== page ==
In Defense of Valuation

I think that estimates of the market value of non-market work are a worthwhile exercise (as my last two posts suggest) as long as they are done carefully and presented as an approximate lower-bound. But conceptual resistance to valuation remains remarkably fierce–which is a big reason we don’t see more of it. One common objection is that estimation is just… Read more →

The Temporal Constraints of Child Care

Time-use surveys measure the number of hours devoted to care of family and friends, making it possible to estimate what it would cost to purchase an approximate substitute for them. Such a “replacement cost” estimate of adult care services in the U.S. featured in my last post. However, most time-use surveys continue to emphasize time in specific activities–like feeding or… Read more →

The Dollar Value of Grown-Up Care

I love the title of the regular–and recently updated– AARP Public Policy Institute report estimating the value of family care for adults with limitations in daily activities: “Valuing the Invaluable.” It calls attention to the estimated replacement cost without fetishizing the dollars. If those family members were not on the case, money expenditures on health and long term services would be… Read more →

Heads Ups

*  Save the date for the 2015 meeting of the Child Care Policy Research Consortium (CCPRC) December 2 – 4, 2015. A treasure trove of summaries and presentations from the 2014 CCPRC Meeting including the plenary and workshop sessions are available on Child Care & Early Education Research Connections at:  http://www.researchconnections.org/childcare/meetings/ccprc/2014/.   * Writer/journalist Elaine Clift is seeking submissions for a possible anthology titled TAKE CARE:TALES,… Read more →

Elect for Child Care

Like a little kid who has just gotten a grip on the monkey bars, universal childcare has finally made it to the national political arena. President Obama has been cheering it on from his oddly sidelined position, and his office has effectively  summarized the definitive economic case for public investment. Hillary Clinton puts child care front and center in her… Read more →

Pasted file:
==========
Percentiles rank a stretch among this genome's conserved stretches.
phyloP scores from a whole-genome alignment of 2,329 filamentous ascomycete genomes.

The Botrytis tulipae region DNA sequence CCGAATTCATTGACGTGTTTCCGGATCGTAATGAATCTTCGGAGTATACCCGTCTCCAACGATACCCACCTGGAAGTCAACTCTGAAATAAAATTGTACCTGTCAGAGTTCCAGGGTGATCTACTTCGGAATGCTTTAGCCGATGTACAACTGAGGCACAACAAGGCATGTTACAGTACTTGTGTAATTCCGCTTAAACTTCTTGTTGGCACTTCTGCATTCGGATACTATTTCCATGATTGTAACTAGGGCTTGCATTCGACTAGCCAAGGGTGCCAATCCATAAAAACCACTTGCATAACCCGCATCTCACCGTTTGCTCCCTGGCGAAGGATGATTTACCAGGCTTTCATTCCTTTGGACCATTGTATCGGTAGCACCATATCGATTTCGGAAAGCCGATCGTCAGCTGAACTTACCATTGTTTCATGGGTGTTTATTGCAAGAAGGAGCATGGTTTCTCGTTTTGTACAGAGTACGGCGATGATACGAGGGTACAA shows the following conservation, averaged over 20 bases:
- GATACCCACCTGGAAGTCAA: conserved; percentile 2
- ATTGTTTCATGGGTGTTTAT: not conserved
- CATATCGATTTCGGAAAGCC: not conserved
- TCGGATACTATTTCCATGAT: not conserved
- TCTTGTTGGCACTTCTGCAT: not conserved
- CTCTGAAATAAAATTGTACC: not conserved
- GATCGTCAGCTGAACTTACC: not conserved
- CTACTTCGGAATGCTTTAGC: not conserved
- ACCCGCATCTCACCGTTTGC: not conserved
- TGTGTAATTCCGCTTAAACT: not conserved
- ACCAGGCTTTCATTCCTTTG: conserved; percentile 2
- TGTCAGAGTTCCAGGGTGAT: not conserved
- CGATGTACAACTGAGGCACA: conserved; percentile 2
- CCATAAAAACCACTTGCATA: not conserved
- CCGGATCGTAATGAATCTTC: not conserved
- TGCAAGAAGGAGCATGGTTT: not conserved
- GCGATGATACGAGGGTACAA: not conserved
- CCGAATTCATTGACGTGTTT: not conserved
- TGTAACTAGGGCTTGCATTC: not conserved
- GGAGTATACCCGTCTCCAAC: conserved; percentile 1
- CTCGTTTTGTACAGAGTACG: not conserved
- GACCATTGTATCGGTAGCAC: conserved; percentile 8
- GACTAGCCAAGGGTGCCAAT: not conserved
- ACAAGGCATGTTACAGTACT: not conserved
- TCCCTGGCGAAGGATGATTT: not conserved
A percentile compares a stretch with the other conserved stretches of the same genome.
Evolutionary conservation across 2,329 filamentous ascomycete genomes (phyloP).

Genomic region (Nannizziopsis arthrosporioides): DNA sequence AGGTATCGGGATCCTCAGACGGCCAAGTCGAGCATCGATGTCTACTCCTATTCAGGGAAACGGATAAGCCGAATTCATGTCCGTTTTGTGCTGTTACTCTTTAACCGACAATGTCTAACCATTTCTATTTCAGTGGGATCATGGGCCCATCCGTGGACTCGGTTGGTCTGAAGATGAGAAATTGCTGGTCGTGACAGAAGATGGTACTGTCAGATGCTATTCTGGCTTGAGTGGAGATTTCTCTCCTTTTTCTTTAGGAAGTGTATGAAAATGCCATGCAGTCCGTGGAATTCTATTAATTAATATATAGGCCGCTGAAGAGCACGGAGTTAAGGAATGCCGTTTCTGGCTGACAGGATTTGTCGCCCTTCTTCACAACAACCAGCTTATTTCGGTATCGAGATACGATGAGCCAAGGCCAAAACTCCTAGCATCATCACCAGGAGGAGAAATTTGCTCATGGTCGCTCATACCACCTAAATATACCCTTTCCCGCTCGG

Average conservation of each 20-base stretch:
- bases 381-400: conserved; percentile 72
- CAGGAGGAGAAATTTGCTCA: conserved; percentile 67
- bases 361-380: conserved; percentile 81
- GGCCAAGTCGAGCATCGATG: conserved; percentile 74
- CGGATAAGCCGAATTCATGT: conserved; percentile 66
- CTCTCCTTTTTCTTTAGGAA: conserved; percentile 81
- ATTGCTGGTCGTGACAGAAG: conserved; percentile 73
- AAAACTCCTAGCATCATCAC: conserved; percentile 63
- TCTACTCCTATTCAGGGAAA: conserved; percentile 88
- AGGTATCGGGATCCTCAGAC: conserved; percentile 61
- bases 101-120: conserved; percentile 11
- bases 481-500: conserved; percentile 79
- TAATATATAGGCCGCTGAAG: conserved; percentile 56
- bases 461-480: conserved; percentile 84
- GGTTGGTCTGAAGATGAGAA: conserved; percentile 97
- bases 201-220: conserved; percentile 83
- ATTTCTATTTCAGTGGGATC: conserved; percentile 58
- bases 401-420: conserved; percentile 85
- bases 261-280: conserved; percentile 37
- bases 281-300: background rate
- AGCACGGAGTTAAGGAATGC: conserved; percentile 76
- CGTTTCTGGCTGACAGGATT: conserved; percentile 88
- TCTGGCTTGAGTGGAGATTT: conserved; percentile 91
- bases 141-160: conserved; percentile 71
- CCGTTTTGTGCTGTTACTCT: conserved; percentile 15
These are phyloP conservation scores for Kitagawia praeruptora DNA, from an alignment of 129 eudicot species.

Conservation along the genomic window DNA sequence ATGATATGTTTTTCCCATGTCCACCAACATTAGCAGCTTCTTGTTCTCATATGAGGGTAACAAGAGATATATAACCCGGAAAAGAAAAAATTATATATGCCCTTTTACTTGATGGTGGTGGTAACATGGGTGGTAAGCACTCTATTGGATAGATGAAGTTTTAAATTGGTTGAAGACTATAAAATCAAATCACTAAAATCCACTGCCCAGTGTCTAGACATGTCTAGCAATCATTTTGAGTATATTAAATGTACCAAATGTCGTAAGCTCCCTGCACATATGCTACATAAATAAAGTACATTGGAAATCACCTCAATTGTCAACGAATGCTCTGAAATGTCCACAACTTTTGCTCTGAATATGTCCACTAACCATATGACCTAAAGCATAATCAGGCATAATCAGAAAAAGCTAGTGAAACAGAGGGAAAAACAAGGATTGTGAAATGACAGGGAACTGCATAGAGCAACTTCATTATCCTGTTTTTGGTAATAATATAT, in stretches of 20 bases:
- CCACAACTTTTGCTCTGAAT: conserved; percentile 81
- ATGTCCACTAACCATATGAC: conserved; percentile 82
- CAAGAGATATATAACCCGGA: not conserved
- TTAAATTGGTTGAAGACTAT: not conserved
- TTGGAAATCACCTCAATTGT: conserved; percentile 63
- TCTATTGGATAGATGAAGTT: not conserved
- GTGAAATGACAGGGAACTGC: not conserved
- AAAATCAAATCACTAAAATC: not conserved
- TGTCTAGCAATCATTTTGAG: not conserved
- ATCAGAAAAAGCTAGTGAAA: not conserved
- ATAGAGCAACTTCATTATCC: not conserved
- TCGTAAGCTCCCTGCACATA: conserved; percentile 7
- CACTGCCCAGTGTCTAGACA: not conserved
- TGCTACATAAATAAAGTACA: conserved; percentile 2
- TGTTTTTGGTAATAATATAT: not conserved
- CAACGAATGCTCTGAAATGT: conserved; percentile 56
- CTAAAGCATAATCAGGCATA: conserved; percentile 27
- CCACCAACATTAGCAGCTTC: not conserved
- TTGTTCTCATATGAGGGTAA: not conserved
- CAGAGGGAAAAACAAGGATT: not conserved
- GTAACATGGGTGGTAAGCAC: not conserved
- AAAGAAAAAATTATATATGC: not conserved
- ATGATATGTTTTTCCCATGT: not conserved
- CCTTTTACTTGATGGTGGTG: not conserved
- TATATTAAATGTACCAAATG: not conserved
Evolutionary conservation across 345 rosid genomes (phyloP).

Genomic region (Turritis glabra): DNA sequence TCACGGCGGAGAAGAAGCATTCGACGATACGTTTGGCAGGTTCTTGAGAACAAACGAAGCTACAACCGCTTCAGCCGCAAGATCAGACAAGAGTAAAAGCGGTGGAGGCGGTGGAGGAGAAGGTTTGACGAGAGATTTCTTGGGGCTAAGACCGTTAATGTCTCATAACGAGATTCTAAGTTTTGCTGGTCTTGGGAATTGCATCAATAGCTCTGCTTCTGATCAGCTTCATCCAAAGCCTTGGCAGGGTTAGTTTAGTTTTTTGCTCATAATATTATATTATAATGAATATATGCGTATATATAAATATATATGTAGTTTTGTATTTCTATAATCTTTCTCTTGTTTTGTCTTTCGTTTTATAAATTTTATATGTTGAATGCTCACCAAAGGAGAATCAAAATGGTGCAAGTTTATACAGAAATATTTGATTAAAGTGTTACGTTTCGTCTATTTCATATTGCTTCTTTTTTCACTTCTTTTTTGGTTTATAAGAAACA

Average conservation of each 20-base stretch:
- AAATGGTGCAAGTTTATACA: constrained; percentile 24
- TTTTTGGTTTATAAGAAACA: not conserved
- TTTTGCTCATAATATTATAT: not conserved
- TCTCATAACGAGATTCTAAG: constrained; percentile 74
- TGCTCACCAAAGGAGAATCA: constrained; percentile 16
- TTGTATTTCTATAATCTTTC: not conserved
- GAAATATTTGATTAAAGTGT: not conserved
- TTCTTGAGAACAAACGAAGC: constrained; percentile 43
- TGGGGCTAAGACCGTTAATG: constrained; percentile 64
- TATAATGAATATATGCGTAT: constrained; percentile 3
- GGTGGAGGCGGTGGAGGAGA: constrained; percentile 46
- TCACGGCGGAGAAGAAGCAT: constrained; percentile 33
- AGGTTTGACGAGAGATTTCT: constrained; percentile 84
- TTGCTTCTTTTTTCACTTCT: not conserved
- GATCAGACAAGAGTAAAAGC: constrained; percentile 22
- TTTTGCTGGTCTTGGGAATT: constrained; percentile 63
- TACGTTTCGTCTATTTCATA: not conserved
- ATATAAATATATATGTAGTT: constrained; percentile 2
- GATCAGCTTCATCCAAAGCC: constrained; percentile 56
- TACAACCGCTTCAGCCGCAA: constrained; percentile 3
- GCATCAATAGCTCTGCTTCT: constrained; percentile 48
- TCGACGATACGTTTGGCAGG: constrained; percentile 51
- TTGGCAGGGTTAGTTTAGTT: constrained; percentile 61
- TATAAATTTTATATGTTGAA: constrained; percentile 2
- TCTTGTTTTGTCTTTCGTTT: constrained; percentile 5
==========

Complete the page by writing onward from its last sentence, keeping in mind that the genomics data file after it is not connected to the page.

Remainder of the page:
Bargaining up to $15

Big victory for home workers organized by the Service Employees International Union (SEIU) in Massachusetts, who just successfully bargained a new contract that will bring their wages up to $15 an hour by 2018. As an article in the Boston Globe points out, home care workers joined the national Fight for $15 about a year ago, forming a political coalition… Read more →

The Best Care Work Reporting of the Year

The British newspaper famous for its courageous investigative journalism on many different fronts wins my prize for the best reporting of the year on paid care work. A series of related articles, available in gallery format, address the underpayment of care workers in the U.K., recently dramatized by a report that 100 care agencies in the country are under investigation… Read more →

All the Child Care Workers in the USA

All the child care workers in the U.S. combined earn less than the top 25 hedge fund managers and traders. Wow. Even a jaded old care-work researcher like me finds this pretty startling. I came across the claim in a New York Times article describing Hillary Clinton’s speech at a recent rally and wondered what it was based on, given… Read more →

Care and the Great Transition

Because I think there are fundamental similarities between care and ecological services, I look for opportunities for dialogue with environmental researchers and activists. A particularly visionary network at The Great Transition Initiative recently invited me to comment on a provocative essay by Herman Daly called “Economics for a Full World. My post there offers a brief critique of the “empty-full”… Read more →

When Family-Friendly Journalism Backfires

Poorly–designed policies that may initially appear “family-friendly” can impede progress toward gender equality in two different ways—by making it costly for employers to hire or promote workers suspected of having costly family commitments (e.g. women of childbearing age) or by encouraging workers with such commitments to drop out of paid employment for so long that their prospects of advancement on… Read more →